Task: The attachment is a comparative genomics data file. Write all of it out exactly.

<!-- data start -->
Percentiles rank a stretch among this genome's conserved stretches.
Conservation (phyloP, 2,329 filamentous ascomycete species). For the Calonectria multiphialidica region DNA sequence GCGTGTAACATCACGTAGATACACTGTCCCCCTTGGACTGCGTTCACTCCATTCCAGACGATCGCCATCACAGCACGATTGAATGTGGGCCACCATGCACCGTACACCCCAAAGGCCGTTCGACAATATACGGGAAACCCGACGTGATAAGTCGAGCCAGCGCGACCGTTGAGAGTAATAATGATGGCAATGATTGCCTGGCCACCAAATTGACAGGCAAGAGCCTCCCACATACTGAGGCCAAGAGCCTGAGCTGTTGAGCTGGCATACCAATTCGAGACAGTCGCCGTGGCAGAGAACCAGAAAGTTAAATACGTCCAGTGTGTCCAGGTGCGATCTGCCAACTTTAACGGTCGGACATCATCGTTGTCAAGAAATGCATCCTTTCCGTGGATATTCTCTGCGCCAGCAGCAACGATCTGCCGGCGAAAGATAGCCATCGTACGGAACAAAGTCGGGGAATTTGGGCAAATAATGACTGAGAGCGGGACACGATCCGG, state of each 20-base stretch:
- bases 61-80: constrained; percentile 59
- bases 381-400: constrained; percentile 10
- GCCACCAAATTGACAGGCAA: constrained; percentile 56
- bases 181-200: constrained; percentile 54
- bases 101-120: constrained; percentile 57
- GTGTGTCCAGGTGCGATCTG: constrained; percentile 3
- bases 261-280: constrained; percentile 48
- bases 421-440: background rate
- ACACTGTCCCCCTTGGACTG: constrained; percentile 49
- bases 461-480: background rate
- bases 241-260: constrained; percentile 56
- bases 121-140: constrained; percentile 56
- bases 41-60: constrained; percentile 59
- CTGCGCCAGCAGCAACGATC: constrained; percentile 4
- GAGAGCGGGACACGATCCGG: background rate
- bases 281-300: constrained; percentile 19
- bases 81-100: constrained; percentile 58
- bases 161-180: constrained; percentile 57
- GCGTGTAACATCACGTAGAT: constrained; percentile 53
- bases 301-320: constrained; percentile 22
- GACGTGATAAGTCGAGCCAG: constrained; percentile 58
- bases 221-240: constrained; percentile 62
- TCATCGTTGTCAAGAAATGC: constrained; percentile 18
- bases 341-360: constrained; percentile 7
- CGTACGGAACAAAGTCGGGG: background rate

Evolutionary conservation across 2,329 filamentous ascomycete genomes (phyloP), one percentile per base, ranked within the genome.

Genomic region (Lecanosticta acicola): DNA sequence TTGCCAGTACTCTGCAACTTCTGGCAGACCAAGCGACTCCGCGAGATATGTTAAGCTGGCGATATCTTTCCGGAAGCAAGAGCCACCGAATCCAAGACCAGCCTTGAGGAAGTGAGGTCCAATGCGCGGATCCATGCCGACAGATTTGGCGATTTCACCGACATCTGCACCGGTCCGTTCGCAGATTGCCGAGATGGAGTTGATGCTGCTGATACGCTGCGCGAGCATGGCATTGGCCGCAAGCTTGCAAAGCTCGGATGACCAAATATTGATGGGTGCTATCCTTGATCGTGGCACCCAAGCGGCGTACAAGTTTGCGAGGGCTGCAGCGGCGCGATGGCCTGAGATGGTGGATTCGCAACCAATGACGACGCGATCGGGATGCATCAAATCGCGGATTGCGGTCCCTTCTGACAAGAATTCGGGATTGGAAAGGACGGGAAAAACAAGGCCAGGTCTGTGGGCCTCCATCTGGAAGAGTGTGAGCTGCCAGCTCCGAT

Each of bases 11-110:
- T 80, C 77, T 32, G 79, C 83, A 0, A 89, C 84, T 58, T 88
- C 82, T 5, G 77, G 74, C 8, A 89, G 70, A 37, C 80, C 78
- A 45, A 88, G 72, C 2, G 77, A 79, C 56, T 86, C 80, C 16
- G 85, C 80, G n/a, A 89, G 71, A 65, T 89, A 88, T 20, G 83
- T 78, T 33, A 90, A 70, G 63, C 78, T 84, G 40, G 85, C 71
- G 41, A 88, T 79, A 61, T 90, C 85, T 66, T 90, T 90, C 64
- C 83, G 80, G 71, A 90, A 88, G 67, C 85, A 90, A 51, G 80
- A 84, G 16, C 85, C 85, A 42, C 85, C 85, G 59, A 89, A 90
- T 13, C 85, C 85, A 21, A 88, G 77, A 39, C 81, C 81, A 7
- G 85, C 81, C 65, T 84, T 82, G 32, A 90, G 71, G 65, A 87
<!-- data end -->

Percentiles rank a stretch among this genome's conserved stretches.
Conservation (phyloP, 2,329 filamentous ascomycete species). For the Calonectria multiphialidica region DNA sequence GCGTGTAACATCACGTAGATACACTGTCCCCCTTGGACTGCGTTCACTCCATTCCAGACGATCGCCATCACAGCACGATTGAATGTGGGCCACCATGCACCGTACACCCCAAAGGCCGTTCGACAATATACGGGAAACCCGACGTGATAAGTCGAGCCAGCGCGACCGTTGAGAGTAATAATGATGGCAATGATTGCCTGGCCACCAAATTGACAGGCAAGAGCCTCCCACATACTGAGGCCAAGAGCCTGAGCTGTTGAGCTGGCATACCAATTCGAGACAGTCGCCGTGGCAGAGAACCAGAAAGTTAAATACGTCCAGTGTGTCCAGGTGCGATCTGCCAACTTTAACGGTCGGACATCATCGTTGTCAAGAAATGCATCCTTTCCGTGGATATTCTCTGCGCCAGCAGCAACGATCTGCCGGCGAAAGATAGCCATCGTACGGAACAAAGTCGGGGAATTTGGGCAAATAATGACTGAGAGCGGGACACGATCCGG, state of each 20-base stretch:
- bases 61-80: constrained; percentile 59
- bases 381-400: constrained; percentile 10
- GCCACCAAATTGACAGGCAA: constrained; percentile 56
- bases 181-200: constrained; percentile 54
- bases 101-120: constrained; percentile 57
- GTGTGTCCAGGTGCGATCTG: constrained; percentile 3
- bases 261-280: constrained; percentile 48
- bases 421-440: background rate
- ACACTGTCCCCCTTGGACTG: constrained; percentile 49
- bases 461-480: background rate
- bases 241-260: constrained; percentile 56
- bases 121-140: constrained; percentile 56
- bases 41-60: constrained; percentile 59
- CTGCGCCAGCAGCAACGATC: constrained; percentile 4
- GAGAGCGGGACACGATCCGG: background rate
- bases 281-300: constrained; percentile 19
- bases 81-100: constrained; percentile 58
- bases 161-180: constrained; percentile 57
- GCGTGTAACATCACGTAGAT: constrained; percentile 53
- bases 301-320: constrained; percentile 22
- GACGTGATAAGTCGAGCCAG: constrained; percentile 58
- bases 221-240: constrained; percentile 62
- TCATCGTTGTCAAGAAATGC: constrained; percentile 18
- bases 341-360: constrained; percentile 7
- CGTACGGAACAAAGTCGGGG: background rate

Evolutionary conservation across 2,329 filamentous ascomycete genomes (phyloP), one percentile per base, ranked within the genome.

Genomic region (Lecanosticta acicola): DNA sequence TTGCCAGTACTCTGCAACTTCTGGCAGACCAAGCGACTCCGCGAGATATGTTAAGCTGGCGATATCTTTCCGGAAGCAAGAGCCACCGAATCCAAGACCAGCCTTGAGGAAGTGAGGTCCAATGCGCGGATCCATGCCGACAGATTTGGCGATTTCACCGACATCTGCACCGGTCCGTTCGCAGATTGCCGAGATGGAGTTGATGCTGCTGATACGCTGCGCGAGCATGGCATTGGCCGCAAGCTTGCAAAGCTCGGATGACCAAATATTGATGGGTGCTATCCTTGATCGTGGCACCCAAGCGGCGTACAAGTTTGCGAGGGCTGCAGCGGCGCGATGGCCTGAGATGGTGGATTCGCAACCAATGACGACGCGATCGGGATGCATCAAATCGCGGATTGCGGTCCCTTCTGACAAGAATTCGGGATTGGAAAGGACGGGAAAAACAAGGCCAGGTCTGTGGGCCTCCATCTGGAAGAGTGTGAGCTGCCAGCTCCGAT

Each of bases 11-110:
- T 80, C 77, T 32, G 79, C 83, A 0, A 89, C 84, T 58, T 88
- C 82, T 5, G 77, G 74, C 8, A 89, G 70, A 37, C 80, C 78
- A 45, A 88, G 72, C 2, G 77, A 79, C 56, T 86, C 80, C 16
- G 85, C 80, G n/a, A 89, G 71, A 65, T 89, A 88, T 20, G 83
- T 78, T 33, A 90, A 70, G 63, C 78, T 84, G 40, G 85, C 71
- G 41, A 88, T 79, A 61, T 90, C 85, T 66, T 90, T 90, C 64
- C 83, G 80, G 71, A 90, A 88, G 67, C 85, A 90, A 51, G 80
- A 84, G 16, C 85, C 85, A 42, C 85, C 85, G 59, A 89, A 90
- T 13, C 85, C 85, A 21, A 88, G 77, A 39, C 81, C 81, A 7
- G 85, C 81, C 65, T 84, T 82, G 32, A 90, G 71, G 65, A 87